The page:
You see, the devil managed to make men believe that God does not really love us, that He really only loves Himself, and that He accepts us only if we behave as He wants us to behave; that He hates us if we do not behave as He ordered us to behave, and is offended by our insubordination to such a degree that we must pay for it by eternal tortures, created by Him for that purpose. Who can love a torturer? Even those who try hard to save themselves from the wrath of God cannot really love Him. They love only themselves, trying to escape God’s vengeance and to achieve eternal bliss by managing to please this fearsome and extremely dangerous Creator. Do you perceive the devil’s slander of our all-loving, all-kind, and absolutely good God? That is why in Greek the devil was given the name of diabolos, “the slanderer.”

The Fullness of Being

December 7, 2007


God is not only unity – He is also the fullness of being. When man seeks life’s riches he instinctively seeks for God. Even material riches involuntarily summon forth in the soul of a religious person the idea of Providence. The infinte diversity of being in the universe likewise turns us toward God. In religious life we seek the spiritual strength that will sanctify the whole of our existence and make it productive. Upon everything that is not evil lies the stamp of the divine image, yet God cannot be equated with the universe in its unity, as the pantheists think: He is the fullness of all goodness, of all the positive properties and modes of being in existence, yet as the Creator He eternally embraces all of creation in His love and in His thoughts. Having created the world, He fills it with His own presence.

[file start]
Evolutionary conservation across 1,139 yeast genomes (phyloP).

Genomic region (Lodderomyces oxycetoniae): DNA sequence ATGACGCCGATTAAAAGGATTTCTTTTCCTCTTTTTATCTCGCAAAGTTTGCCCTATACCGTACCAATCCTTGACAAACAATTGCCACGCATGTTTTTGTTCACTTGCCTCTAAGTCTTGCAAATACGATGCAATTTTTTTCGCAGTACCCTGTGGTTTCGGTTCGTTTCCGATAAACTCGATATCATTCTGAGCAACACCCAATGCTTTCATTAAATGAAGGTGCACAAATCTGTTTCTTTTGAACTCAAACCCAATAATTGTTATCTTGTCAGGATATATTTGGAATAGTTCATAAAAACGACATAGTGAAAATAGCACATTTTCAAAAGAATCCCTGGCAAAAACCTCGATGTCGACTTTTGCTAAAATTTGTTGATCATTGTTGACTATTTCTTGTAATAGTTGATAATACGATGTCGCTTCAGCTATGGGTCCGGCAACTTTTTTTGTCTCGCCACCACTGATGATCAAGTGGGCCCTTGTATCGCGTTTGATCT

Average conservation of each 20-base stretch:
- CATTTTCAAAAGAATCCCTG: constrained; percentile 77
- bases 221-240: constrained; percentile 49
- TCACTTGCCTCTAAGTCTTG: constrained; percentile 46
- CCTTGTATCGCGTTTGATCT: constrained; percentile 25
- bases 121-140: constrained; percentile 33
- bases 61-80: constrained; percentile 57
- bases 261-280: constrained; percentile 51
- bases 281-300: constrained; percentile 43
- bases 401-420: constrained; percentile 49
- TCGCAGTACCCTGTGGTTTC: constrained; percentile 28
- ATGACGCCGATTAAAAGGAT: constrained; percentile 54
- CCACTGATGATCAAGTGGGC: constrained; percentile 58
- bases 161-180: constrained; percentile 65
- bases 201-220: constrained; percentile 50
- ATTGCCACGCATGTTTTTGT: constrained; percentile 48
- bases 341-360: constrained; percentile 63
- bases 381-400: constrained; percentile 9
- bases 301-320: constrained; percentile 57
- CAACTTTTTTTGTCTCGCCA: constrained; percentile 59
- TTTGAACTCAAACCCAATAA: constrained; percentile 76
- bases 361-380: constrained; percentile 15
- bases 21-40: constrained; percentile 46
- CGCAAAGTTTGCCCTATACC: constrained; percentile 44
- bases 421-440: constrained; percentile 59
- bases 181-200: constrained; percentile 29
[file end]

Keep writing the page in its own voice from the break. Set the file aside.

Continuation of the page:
If God is the fullness of all goodness, then it is clear that only in God can all of man’s aspirations find fulfilment, and man becomes willing to give up his life in order to some day be in God. When man rejects or forgets God he immediately makes himself, or the world, or animals, or society, science, or art, into a god. We must understand that this is the greatest, most destructive self-deception. We can be gods in union with God, but when separated from God we are insignificant, powerless and evil. All the grandeur and magnificence of the world is but a senseless mass of matter if there is no God. Animal life by itself can never satisfy man; once we have taken our fill of delight in it we turn upon it with our spirit’s full, passionate force: we violate it and destroy it. Animals are beautiful, but the man-animal is an abomination. Society, when idolized, is a horrible monster which devours people – it devastates and torments man. Science, when it is idolized, is a false idol, for it has never and will never possess either omniscience or infallibility. On the contrary, nothing is easier than to exploit science for the sake of falsehood and the destruction of the world. Art, when it has become an idol, degenerates into ambiguous fantasy or the pursuit of original, striking forms.